U.S. economic data released this week was mixed but consistent with ongoing moderate GDP growth through the first quarter of 2018. Financial market volatility returned after President Trump announced his intention to impose tariffs on imported steel and aluminum next week. So far, the recent spate of financial market volatility has not materially impacted the “real economy.” But there is a danger in thinking that way. One of the important lessons from the Great Recession is that we should not think of financial markets as completely separate from the “real economy.” If there is enough wealth loss due to a stock market correction, that will exert a drag on both consumer and business confidence. If there is either an aversion to U.S. Treasury bonds because of over-supply fears and weak demand, or there is a flight to Treasuries due to de-risking, that would impact business behavior. None of those scenarios are a part of our near-term U.S. outlook, but they are reasonable risk factors.
The threat of import tariffs does not necessarily need to result in trade wars. However, it is reasonable to assume that if the U.S. does impose tariffs on aluminum and steel, other countries will retaliate. This would result in higher prices for users of steel within the U.S., including auto and appliance makers. They would be expected to pass their higher costs on to their customers. Retaliatory tariffs would mean U.S. exports become more expensive and demand would ease, potentially dragging on U.S. output and employment.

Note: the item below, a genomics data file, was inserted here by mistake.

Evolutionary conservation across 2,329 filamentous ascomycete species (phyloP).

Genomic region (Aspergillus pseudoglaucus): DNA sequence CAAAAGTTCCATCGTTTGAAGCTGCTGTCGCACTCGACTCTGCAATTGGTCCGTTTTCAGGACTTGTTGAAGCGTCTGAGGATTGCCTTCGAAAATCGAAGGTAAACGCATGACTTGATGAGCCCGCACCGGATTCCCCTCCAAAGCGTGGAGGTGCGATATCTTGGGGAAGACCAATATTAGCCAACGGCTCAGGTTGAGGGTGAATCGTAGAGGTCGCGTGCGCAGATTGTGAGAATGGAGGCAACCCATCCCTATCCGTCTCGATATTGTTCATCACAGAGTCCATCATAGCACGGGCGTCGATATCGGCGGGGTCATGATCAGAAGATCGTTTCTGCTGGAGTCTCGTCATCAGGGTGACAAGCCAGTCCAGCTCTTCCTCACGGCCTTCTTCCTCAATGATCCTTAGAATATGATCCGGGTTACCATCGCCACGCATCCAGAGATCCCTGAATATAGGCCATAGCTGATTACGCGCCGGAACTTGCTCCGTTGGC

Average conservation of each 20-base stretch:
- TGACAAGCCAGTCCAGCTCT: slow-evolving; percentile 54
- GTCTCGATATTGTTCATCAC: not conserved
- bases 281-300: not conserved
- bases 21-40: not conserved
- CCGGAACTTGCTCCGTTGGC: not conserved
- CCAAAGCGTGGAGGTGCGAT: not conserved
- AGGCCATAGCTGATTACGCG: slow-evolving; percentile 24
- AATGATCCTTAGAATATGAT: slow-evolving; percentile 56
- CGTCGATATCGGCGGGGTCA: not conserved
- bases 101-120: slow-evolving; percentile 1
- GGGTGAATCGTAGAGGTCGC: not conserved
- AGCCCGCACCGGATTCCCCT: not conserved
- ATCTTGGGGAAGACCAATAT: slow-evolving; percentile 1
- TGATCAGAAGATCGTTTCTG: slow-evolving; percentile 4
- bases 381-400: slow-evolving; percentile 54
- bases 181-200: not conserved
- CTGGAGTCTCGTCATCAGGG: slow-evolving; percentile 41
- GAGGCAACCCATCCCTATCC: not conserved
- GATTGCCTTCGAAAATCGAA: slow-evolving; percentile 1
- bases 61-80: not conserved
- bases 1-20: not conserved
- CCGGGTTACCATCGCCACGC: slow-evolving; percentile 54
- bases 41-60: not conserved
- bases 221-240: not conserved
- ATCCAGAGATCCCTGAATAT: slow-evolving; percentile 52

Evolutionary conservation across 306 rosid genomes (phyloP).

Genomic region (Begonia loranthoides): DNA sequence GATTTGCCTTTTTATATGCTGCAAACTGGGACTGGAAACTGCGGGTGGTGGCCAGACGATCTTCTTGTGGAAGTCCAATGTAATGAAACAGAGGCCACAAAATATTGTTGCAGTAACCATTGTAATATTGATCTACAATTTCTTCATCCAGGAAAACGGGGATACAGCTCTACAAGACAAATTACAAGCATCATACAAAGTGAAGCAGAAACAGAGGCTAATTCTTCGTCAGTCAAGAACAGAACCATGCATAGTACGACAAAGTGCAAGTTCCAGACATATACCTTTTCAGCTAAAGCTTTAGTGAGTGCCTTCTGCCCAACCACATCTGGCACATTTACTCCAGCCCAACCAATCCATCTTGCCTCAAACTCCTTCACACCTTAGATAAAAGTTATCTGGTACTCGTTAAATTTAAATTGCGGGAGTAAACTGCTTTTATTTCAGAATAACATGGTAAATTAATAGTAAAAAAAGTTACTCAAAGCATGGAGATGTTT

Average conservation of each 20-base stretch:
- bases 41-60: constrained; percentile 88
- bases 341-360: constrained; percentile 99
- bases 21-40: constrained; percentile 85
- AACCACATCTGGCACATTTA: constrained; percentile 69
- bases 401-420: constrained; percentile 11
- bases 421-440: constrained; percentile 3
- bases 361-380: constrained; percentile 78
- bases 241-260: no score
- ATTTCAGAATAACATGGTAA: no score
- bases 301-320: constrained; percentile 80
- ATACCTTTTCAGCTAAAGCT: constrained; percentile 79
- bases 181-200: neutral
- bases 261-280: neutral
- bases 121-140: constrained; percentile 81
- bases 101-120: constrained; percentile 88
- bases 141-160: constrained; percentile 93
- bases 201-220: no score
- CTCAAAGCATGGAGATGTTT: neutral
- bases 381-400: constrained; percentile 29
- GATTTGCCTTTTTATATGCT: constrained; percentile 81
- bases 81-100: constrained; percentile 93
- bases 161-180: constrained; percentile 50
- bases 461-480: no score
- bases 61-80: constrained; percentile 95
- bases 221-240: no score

Nominal personal income increased by a moderate 0.4 percent in January as wage and salary income gained 0.5 percent. Personal taxes paid dropped by 3.3 percent with the rollout of the Tax Cuts and Jobs Act of 2017. Inflation was warmer in January, as the Personal Consumption Expenditure (PCE) Price Index increased by 0.4 percent for the month. After accounting for inflation and taxes, real disposable income gained a strong 0.6 percent in January, generally supportive of consumer spending and consumer confidence. However, real consumer spending eased by 0.1 percent as auto sales dropped following the surge in auto sales last fall.
Auto sales ticked down again in February to a 17.1 million unit rate. We expect to see further gradual declines this year.
The ISM Manufacturing Index for February ticked up to a strong 60.8 in February, indicating ongoing positive conditions for the manufacturing sector. The prices sub-index is hot, increasing to 74.2 percent in February. New orders for durable goods fell by 3.7 percent in January as aircraft orders reset. Core orders (nondefense capital goods excluding aircraft) eased inconsequentially by 0.2 percent.
Initial claims for unemployment insurance fell by 10,000, to hit 210,000 for the week ending February 24. This is the lowest level of new claims since late 1969. Continuing claims gained 57,000 for the week ending February 17, to hit 1,931,000, still a very low number.
The Case-Shiller U.S. National Home Price Index for December increased by 0.2 percent for the month, and was up 6.3 percent over the previous 12 months. Tight supply will keep upward pressure on prices. Rising mortgage rates are a potential headwind for housing, but home construction is still not keeping up with demographic expansion. The bodies have to go somewhere.
New Fed Chairman Jay Powell delivered his Congressional testimony, not tipping his hand on the question of three or four rate hikes this year.
For a PDF version of this report click here: Comerica_Economic_Weekly_03022018.
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